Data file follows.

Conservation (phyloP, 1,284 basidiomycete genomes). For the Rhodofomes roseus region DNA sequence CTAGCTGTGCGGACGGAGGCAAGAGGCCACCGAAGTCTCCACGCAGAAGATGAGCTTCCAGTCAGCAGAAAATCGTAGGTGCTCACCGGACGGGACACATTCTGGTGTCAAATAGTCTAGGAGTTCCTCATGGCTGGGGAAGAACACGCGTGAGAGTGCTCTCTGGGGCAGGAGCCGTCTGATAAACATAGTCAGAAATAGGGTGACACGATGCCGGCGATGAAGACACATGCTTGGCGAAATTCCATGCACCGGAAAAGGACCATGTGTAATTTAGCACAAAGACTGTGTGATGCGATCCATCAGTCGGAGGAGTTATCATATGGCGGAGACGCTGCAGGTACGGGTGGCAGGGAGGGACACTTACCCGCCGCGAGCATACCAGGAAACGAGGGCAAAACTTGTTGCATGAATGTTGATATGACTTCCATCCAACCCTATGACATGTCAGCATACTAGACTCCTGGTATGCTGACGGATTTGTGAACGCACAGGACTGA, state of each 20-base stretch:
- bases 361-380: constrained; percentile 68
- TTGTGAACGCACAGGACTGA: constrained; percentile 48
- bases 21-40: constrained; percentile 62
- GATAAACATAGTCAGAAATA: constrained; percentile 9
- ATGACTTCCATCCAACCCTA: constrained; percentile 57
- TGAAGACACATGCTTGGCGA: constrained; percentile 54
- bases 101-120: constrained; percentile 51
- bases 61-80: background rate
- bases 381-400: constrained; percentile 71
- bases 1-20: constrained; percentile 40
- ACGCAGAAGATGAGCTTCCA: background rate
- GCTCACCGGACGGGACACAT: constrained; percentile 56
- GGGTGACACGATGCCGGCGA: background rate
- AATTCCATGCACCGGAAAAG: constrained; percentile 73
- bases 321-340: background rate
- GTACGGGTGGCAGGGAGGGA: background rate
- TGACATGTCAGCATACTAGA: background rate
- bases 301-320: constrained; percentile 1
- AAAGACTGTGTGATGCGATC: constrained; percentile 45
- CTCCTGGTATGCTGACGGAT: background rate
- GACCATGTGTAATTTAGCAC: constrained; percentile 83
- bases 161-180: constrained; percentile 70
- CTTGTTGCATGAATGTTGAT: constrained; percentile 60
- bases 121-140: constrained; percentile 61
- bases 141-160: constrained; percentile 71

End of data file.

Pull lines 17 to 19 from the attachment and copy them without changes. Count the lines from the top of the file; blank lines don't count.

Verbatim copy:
- GTACGGGTGGCAGGGAGGGA: background rate
- TGACATGTCAGCATACTAGA: background rate
- bases 301-320: constrained; percentile 1